Senior group pulls pranks around school
When senior Garret Jones tickled his friend at lunch one day, he had no idea what he was getting himself into. The seemingly innocuous gesture caused the friend, fellow senior Sarah Kovar, to fall out of her chair. "I was really mad and I knew I had to get him back," Kovar says. And with that, the school-wide prank war had begun.
Soon, seniors Dana Ballard and Jordan Woodruff became entangled in the argument and a battle of the sexes was on. Kovar says that she and Ballard teamed up against Woodruff and Jones in what she described as an "official prank war," which kicked off when Jones padlocked Kovar's locker shut until security removed it.
A slap on the wrist from security didn't stop the pranksters; several days later, between first and third period, a queen-sized sheet could be seen hanging from the third floor staircase reading, "Jordan Woodruff, Prom with me? Love Garret Jones," a plan that Kovar says she and Ballard brewed over the weekend with fellow seniors Lily Fischer and Claire Liberman. "We all thought of it together," she says. "I lost sleep over it before it happened, I was so excited." Kovar says the result was everything she hoped it would be. "His face dropped," she says.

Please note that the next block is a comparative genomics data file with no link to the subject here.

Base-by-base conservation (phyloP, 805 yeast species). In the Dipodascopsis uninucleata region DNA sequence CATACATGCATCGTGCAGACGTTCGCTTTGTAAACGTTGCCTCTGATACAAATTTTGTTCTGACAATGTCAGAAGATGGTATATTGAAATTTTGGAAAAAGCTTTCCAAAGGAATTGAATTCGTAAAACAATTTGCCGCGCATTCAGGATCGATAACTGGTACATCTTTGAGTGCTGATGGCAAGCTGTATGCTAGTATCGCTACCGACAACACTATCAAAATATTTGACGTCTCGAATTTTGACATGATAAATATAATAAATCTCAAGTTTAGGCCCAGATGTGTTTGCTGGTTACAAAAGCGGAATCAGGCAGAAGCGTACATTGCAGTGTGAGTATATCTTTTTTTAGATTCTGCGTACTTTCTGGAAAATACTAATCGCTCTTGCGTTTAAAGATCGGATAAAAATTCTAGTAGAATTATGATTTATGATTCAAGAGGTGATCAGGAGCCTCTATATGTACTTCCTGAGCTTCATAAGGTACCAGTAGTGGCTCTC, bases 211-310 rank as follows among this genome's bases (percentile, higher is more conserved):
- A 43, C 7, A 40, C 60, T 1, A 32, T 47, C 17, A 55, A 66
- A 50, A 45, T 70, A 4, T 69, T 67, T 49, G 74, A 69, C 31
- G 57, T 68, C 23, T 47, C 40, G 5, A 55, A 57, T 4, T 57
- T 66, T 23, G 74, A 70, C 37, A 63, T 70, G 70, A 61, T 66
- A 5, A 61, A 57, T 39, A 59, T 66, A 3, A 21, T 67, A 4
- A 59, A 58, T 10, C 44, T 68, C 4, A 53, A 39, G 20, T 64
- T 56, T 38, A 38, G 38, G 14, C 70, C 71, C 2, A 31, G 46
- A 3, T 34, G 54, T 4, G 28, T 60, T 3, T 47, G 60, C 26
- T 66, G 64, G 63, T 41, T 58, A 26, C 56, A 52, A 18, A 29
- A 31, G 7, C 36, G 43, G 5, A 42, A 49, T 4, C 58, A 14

Quick to act, Jones says he took a paint marker and set out for revenge. Later that day, he used the marker to write all over the girls' cars before collaborating with Woodruff to make fliers. "We blew up really unattractive Facebook pictures of them," Jones laughs. Accompanying the pictures was, "For a good time call…" and a fake number. The next day, the fliers were drifting down from the third floor.
Kovar says that she and Ballard were looking forward to the boys' retaliation. "I was glad they had something ready for us the next day - it made me excited to go to school," Kovar says.
The girls themselves found the fliers amusing. "It could have been a lot worse," says Kovar. "It was funny to see our faces all over the floor." But while the girls were laughing at the comeback, the administration certainly wasn't. Fischer was sent to the administration for making light of the fliers, and soon all four of the girls found themselves in assistant principal Patricia Hurley's office. Hurley, who did not wish to comment, was worried about the effect the fliers might have on students who weren't aware of the prank war, according to the girls.
"She told us they were inappropriate and if we didn't tell her who made them, she'd call our parents," Ballard explains. Before parents were called though, the girls managed to get in touch with Jones and Woodruff, and Jones confessed. He explained that it was just a joke and promised to stop the pranks. "We just wanted to spice senior year up a little," Jones shrugs. Hurley ended up calling Jones's mother, but Ballard and Jones agree, the punishment "wasn't a big deal."
Although their pranks in school have been banned, the girls' spirits are not stifled. "Oh don't worry, we have something else planned for out of school," Lieberman says.
Pia Nargundkar. Pia Nargundkar was Editor-in-Chief of Silver Chips Online during the 2007-2008 school year. More »